Ohio National Guard members' contributions throughout year help make Christmas special for group of children

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Columbus, Ohio — Throughout the year, a number of full-time Soldiers, Airmen and civilian employees at the Ohio National Guard headquarters readily pay $2 for the opportunity forgo the duty uniform or designated professional attire of the day on dress-down Thursdays. These contributions have a direct impact on a group of children who attend a very special event held every December.

For more than 30 years, the Maj. Gen. Robert S. Beightler Armory Special Children’s Christmas Party has been an Ohio National Guard tradition maintained by the hard work of dedicated volunteers and a fundraising program fueled primarily by donations from Beightler Armory’s employee dress-down day participants.

“I look forward to it every year, it feels like Christmas has started when we start working on the party,” says Warrant Officer 2

Amber Springer, event board president. Springer is filling red and green balloons with helium and securing them to the backs of chairs with white ribbon. She works at the edge of a canopy created by a tactical parachute hanging from the center of the armory drill floor.

She soon delegates this work to another volunteer so that she can

direct a group of recently arrived youth volunteers in setting up the activities for the day. There are several groups involved in making this party happen, Springer says. Besides the volunteers from Beightler, members of a local Civitans organization wrapped the gifts and students of the Hamilton Township High School National Honor Society run many of the activities during the party.

Some of the student volunteers disappear and soon after, just as the children arrive, a troop of costumed characters appear to greet the children. A teenaged-sized moose and chipmunk give high-fives to children stepping off the bus outside. And just inside the armory children surround a holiday-themed mouse and snowman that are dispensing hugs.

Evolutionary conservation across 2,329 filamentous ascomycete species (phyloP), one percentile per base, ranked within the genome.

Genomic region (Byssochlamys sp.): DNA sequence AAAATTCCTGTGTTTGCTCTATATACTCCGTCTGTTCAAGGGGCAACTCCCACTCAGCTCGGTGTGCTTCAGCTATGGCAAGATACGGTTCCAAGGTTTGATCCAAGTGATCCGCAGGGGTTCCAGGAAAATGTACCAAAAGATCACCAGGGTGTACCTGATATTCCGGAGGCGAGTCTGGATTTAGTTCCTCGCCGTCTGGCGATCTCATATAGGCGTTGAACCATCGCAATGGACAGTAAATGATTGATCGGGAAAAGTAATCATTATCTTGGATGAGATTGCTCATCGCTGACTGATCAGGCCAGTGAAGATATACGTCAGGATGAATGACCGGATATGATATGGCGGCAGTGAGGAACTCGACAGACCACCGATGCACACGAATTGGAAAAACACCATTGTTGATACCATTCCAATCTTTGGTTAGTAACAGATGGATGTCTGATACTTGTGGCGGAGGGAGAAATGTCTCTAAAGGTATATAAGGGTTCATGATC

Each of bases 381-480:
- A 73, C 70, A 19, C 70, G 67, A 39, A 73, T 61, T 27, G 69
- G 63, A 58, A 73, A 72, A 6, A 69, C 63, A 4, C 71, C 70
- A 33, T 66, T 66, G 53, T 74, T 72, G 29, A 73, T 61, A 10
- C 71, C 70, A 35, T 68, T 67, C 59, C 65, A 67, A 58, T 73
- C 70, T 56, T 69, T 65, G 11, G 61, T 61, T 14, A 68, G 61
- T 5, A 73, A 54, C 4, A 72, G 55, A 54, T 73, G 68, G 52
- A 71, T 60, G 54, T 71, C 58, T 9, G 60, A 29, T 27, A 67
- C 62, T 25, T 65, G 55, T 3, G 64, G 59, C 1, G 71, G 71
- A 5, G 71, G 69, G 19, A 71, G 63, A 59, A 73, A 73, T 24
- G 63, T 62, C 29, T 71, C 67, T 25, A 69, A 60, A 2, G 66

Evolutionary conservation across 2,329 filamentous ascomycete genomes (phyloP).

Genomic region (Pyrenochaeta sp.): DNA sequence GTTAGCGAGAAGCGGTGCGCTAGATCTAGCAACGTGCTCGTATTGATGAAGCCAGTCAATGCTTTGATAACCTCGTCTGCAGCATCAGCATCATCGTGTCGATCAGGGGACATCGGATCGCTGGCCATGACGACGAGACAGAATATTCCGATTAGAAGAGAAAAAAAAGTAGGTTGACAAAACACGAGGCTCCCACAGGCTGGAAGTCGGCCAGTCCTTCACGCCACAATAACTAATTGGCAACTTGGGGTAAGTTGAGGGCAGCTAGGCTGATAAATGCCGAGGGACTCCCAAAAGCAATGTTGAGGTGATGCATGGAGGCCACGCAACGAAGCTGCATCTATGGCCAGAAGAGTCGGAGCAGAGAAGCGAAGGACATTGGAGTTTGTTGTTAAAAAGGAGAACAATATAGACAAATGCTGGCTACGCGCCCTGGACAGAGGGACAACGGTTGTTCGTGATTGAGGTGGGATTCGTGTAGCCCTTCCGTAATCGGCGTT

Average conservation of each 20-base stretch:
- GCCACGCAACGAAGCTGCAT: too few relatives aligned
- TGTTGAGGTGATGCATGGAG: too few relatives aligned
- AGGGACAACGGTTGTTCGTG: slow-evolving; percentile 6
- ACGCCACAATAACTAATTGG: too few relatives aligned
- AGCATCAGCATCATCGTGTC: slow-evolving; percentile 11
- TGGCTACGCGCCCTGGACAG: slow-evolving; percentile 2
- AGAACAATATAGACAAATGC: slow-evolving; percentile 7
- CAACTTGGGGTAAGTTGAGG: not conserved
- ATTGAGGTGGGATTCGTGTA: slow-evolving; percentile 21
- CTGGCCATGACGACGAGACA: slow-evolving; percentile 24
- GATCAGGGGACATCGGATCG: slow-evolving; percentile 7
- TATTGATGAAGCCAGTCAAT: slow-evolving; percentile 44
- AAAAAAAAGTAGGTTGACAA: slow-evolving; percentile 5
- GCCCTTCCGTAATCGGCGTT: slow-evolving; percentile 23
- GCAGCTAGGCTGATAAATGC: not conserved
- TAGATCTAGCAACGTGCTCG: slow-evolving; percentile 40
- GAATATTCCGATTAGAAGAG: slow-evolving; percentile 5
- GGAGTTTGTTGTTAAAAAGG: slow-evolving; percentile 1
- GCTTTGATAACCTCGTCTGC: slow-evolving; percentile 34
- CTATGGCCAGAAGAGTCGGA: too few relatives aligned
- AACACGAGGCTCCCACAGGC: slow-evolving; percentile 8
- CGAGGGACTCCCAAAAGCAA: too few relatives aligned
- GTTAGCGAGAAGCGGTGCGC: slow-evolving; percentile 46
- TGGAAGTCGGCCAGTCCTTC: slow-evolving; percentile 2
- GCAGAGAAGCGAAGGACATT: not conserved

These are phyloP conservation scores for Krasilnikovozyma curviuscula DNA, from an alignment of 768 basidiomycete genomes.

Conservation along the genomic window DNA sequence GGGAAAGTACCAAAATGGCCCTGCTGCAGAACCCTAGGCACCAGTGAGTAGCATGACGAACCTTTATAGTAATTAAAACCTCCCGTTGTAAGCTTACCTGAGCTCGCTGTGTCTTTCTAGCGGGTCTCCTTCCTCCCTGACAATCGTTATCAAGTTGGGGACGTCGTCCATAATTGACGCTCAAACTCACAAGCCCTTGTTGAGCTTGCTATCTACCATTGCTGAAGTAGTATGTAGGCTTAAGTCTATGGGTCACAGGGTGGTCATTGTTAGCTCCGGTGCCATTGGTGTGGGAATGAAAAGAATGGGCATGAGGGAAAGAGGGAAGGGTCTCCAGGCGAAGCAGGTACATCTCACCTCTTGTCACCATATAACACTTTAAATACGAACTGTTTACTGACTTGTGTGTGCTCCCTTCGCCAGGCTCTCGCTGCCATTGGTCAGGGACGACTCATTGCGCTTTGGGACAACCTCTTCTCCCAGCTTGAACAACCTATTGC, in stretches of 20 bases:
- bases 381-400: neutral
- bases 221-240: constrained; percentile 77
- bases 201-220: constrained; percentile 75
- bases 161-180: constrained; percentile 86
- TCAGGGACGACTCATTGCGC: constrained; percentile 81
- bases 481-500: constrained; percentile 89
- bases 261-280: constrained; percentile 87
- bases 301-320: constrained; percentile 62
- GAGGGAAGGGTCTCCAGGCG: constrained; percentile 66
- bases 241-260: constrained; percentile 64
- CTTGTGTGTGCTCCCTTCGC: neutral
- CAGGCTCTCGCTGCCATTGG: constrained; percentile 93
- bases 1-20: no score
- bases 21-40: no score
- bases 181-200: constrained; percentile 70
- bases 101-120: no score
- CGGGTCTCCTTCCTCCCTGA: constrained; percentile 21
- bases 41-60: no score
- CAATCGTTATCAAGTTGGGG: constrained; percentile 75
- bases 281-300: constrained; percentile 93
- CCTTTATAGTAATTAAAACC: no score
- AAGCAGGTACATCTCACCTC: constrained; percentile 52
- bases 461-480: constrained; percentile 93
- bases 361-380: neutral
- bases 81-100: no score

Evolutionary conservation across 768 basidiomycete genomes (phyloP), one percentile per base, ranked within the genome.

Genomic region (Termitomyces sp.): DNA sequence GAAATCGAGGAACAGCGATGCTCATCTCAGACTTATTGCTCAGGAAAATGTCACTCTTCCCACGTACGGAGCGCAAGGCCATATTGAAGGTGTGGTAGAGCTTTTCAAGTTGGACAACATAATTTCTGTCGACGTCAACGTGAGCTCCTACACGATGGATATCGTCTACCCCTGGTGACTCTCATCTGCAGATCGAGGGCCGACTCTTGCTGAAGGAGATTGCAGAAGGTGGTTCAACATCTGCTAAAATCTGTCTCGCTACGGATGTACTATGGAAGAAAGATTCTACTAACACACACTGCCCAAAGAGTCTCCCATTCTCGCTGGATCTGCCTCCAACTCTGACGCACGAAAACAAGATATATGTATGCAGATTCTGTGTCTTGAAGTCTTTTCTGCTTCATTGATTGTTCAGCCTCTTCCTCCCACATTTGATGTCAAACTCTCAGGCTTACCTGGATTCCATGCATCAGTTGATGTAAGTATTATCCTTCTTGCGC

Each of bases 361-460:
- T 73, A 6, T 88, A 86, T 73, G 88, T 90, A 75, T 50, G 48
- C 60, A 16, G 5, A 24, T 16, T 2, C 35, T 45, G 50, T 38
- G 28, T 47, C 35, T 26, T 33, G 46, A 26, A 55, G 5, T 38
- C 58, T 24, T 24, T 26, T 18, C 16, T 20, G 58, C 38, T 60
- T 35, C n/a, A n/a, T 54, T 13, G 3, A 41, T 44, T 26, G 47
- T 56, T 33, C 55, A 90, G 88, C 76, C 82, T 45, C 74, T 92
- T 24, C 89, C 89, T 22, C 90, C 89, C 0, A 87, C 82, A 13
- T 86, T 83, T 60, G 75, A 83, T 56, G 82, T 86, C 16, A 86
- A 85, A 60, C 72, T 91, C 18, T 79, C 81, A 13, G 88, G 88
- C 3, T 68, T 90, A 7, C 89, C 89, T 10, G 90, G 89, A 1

The children’s exclamations of delight echo across the drill floor as they enter and their aides guide them under the parachute canopy to find places for their coats and bags at the tables there. The special nature of these children becomes apparent as the children in wheel chairs make their way off the lifts and join their classmates. An army of aides, parents and volunteers assisting the almost 100 special needs children is also in attendance.

“We think that this is the 12th year that the children of Madison

County have come to Beightler,” says Peg Johnson, the retired director of the Madison County Board of Developmental Disabilities.

Johnson has been one of the key organizers for this event for many years. “The children all have disabilities — cerebral palsy, autism, Down syndrome, Prader-Willi (syndrome) and a host of behavioral disabilities,” says Johnson. All the schools in the district have children present, from ages 2 to 22.

The drill floor is soon a flurry of activity with children and their aides moving from one activity to another. An inflatable basketball free throw game, bowling, face painting and Christmas craft stations keep the children entertained until lunch is served.

But many children fidget during their lunch of sloppy joes and chips. This is not their first year attending the party and they know who will be arriving soon after lunch.

Behind the stage beside several large felt sacks of wrapped presents is a gentleman who also works quickly to finish his lunch. “It’s fun to see them grow up and mature,” says retired Sgt.1st Class Bernie Miesse, who has been getting in “uniform” for this party since 1985. “They just light up when Santa comes,” says Miesse. “Most of them still believe with all of their heart, and it’s just a pleasure to put smiles on their faces.”

The gifts, like Santa, are a product of the spirit of giving within the Ohio National Guard. Funds raised during the years 26 dress-down days are used to purchase a gift of choice for these special children, says Springer. “We let them pick their top three choices from Wal-Mart or Toy R ‘Us online. And we do our best to make sure they get their first choice,” she says.

And as Santa calls out to boys and girls by name and gives them their presents, the only smiles that outshine those of the children are the ones of the caregivers present. “For many of our kids this will be the biggest part of Christmas. This will be the biggest toy they get,” says Johnson.

The caregivers are not the only adults present with big smiles; several volunteers bear them as well. “It’s very rewarding to see, it brings joy when you don’t expect it to,” says Springer as she helps prepare for Santa. Unfortunately the apron she wears partially covers the Christmas kitten sweater she wore especially for the party. And so she does not get the same attention that Soldiers and Airmen in uniform get crossing the drill floor to and from their duty. But for this holiday event it is the giving spirit of personnel when they are out of uniform that matters most.

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